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Gifted education is a specialised area of education in many different countries.

Global implementationEdit


In Canada, the Peel District School Board has various high schools with Regional programs to provide students an opportunity to develop and explore skills in a particular area of interest. Among these Regional Programs is the Regional Enhanced Program. Students identified as gifted (labelled as "enhanced" instead) may choose to attend these high schools instead of their mainstream school. In the Regional Enhanced Program, enhanced students take core courses (primarily, but not limited to English, mathematics, and the sciences) in an environment surrounded by fellow enhanced peers. The classes often contain modified assignments that encourage students to be creative.


In India, Jnana Prabodhini Prashala started in 1968, is probably the first school for gifted education. The motto is motivating intelligence for social change. The psychology department of Jnana Prabodhini has worked on J. P. Guilford's model of Intelligence.


National Organization for Development of Exceptional Talents (NODET, also known as SAMPAD, Persian: سمپاد, which stands for سازمان ملی پرورش استعدادهای درخشان in Persian) are national Middle and High Schools in Iran developed specifically for the development of exceptionally talented students in Iran. NODET was first established in 1976 and re-established in 1987.

Admission to NODET schools is selective and based on a comprehensive nationwide entrance examination procedure.

Every year thousands of students apply to enter the schools, from which less than 5% are chosen for the 99 middle schools and 98 high-schools within the country. All applicants must have a minimum GPA of 19 (out of 20) for attending the entrance exam. In 2006, 87,081 boys and 83,596 girls from 56 cities applied, and finally 6,888 students were accepted for the 2007 middle schools. The admission process is much more selective in big cities like Tehran, Isfahan, Mashhad and Karaj in which less than 150 students are accepted after two exams and interviews, out of over 50,000 applicants.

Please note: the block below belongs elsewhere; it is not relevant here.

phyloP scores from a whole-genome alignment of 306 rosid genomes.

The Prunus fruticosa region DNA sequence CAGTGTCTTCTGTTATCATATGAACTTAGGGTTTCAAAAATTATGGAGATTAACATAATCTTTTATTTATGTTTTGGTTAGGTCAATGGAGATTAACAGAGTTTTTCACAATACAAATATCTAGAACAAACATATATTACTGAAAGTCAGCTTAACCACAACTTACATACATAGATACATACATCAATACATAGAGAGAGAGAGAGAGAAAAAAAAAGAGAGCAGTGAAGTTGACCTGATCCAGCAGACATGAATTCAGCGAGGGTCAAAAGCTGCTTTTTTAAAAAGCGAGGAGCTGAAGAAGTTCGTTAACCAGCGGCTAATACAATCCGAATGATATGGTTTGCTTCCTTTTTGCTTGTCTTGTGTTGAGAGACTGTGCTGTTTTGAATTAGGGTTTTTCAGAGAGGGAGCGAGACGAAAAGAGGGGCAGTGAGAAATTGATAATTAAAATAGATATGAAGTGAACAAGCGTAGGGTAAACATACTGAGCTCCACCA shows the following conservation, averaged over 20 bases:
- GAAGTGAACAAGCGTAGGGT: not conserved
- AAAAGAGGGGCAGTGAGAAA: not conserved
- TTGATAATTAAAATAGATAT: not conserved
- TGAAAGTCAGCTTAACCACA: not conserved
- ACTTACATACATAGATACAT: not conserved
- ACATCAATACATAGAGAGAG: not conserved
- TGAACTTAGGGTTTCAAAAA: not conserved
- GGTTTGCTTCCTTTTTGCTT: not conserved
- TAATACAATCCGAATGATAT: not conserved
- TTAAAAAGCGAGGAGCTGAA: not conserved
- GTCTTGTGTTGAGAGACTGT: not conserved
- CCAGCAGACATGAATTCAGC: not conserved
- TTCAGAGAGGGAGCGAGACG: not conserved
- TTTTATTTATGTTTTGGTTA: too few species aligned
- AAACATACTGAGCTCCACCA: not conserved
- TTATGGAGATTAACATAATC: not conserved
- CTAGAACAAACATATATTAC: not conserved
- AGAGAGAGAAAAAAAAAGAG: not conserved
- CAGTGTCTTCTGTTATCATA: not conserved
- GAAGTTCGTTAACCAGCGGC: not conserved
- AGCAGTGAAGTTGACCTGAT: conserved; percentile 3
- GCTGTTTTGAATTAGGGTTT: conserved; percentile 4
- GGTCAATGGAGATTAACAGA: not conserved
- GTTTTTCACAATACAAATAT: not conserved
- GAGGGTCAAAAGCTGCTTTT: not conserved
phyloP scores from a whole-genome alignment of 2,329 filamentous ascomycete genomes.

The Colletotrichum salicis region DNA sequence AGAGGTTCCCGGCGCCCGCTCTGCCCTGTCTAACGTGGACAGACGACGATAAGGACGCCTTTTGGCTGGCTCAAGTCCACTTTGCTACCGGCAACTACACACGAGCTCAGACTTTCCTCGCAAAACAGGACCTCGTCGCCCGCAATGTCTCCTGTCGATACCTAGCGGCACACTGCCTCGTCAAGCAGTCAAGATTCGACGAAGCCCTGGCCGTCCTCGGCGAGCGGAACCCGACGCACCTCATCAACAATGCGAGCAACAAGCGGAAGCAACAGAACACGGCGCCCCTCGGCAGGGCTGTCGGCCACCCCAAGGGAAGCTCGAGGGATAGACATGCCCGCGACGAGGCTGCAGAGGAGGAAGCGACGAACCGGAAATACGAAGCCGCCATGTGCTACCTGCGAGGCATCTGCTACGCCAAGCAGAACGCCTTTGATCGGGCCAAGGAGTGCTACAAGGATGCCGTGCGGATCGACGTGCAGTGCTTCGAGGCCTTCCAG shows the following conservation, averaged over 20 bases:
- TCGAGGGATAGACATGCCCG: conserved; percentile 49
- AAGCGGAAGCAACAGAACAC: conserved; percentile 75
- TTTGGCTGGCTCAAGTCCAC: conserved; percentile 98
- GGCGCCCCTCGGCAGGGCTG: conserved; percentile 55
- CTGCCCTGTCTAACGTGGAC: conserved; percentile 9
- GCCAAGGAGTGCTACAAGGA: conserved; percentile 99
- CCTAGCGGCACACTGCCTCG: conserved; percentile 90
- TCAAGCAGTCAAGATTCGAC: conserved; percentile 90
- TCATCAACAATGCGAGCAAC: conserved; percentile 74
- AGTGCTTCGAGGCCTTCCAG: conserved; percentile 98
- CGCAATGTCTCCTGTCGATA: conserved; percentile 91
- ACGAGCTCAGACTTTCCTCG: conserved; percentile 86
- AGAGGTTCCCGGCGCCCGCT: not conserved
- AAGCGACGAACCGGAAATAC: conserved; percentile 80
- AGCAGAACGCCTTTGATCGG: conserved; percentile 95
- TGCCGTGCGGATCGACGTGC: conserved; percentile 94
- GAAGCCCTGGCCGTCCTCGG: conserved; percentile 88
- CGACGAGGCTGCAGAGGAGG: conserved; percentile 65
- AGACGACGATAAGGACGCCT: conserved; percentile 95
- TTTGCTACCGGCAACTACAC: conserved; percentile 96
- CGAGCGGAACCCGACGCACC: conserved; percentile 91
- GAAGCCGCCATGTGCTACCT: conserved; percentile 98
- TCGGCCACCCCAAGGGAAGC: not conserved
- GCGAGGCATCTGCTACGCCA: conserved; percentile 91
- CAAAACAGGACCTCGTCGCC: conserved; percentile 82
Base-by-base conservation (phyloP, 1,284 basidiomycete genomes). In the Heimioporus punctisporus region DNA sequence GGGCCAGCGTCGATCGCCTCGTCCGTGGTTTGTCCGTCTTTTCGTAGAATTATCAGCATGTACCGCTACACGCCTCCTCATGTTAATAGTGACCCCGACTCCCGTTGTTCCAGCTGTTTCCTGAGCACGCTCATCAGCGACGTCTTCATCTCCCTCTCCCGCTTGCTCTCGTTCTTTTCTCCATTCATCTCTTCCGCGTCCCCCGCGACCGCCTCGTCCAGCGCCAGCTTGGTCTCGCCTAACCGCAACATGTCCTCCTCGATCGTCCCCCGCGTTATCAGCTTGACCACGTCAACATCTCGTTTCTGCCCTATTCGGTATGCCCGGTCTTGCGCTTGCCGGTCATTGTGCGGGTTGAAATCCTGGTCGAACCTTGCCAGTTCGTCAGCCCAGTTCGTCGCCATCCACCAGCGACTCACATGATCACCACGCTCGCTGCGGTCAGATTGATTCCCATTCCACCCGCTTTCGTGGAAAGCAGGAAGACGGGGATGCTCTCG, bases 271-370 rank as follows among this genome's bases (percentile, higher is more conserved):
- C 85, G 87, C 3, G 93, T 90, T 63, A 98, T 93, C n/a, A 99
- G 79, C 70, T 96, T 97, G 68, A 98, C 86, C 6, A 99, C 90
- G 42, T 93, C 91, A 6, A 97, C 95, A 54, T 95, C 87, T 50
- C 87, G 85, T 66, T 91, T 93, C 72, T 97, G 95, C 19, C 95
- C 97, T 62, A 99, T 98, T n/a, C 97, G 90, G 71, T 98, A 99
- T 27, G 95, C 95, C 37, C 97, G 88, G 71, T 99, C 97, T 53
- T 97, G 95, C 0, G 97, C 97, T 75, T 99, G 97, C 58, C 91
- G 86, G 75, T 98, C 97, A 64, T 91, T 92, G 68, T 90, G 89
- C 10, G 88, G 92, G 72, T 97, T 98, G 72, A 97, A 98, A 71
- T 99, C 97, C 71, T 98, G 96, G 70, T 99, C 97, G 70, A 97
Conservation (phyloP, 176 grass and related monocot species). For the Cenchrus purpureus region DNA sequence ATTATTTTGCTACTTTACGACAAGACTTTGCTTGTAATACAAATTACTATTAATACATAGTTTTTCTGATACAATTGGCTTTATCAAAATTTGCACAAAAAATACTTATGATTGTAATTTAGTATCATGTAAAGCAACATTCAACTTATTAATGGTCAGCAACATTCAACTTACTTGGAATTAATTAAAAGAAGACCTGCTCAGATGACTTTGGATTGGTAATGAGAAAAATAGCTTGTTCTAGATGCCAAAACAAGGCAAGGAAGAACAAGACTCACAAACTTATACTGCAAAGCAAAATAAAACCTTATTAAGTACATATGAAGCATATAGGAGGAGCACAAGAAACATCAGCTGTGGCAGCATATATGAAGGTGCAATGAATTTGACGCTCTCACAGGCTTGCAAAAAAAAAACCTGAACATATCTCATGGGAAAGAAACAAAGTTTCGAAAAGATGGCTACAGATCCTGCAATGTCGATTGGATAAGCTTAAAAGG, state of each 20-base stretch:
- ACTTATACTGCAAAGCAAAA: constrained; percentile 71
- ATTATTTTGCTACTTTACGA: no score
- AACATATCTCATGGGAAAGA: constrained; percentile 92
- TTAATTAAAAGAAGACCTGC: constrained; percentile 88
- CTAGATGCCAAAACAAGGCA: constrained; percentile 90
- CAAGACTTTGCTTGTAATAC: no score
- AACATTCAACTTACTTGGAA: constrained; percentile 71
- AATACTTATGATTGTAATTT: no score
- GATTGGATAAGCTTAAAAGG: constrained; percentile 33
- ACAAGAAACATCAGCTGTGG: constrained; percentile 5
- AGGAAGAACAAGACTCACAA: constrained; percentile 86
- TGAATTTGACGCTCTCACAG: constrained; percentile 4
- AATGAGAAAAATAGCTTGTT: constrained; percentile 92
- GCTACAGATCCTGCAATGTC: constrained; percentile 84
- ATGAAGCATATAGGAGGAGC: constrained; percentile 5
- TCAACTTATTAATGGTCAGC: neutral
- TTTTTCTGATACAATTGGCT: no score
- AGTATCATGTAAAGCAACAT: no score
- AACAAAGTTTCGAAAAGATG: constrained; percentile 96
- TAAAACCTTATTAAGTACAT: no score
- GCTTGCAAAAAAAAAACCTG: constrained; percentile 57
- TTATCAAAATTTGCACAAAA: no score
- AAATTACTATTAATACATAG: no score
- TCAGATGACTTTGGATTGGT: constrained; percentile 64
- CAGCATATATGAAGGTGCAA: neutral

Four top schools of NODET (and also Iran's top) are Allameh Helli High School and Farzanegan High School located in Tehran, Shahid Ejei High School located in Isfahan, Shahid Hashemi Nejad High School located in Mashhad and Shahid Soltani School located in Karaj[citation needed]. Courses taught in NODET schools are college-level in fields such as Biology, Chemistry, Mathematics, Physics and English Language. The best teachers of the ministry of education are chosen mainly by the school's principal and faculty to teach at NODET schools. Schools mainly have only two majors (normal schools have three majors), math-physics and experimental sciences (like math-physics but having biology as the main course). Even though social sciences are taught, there is much less emphasis on these subjects due to the lack of interest in both students and the organization.

NODET students are very successful in scientific Olympiads, occupying almost all places in the national Olympiads, and doing great in many international Olympiads.

Statistics show that NODET alumni usually pursue higher education until post-graduate level[citation needed]. Some NODET alumni are world class leading researchers in Science, Engineering, and Medicine.[1][2]

Republic of IrelandEdit

The Centre for the Talented Youth of Ireland has run in Dublin City University since 1992.

Republic of KoreaEdit

Following the Gifted Education Promotion Law (영재교육진흥법)in the year 2000, the Ministry of Education, Science, and Technology (MEST) founded the National Research Center for Gifted and Talented Education (NRCGTE) in 2002 to ensure effective implementation of gifted education research, development, and policy. The center is managed by the Korean Educational Development Institute (KEDI). Presently twenty-five universities conduct gifted and talented education research in some form; for example at the Seoul National University Science-gifted Education Center, KAIST Global Institute for Talented Education (GIFTED), the Korean Society for the Gifted and Talented (한국영재교육학회) and the Korean Society for the Gifted (사단법인 한국영재학회).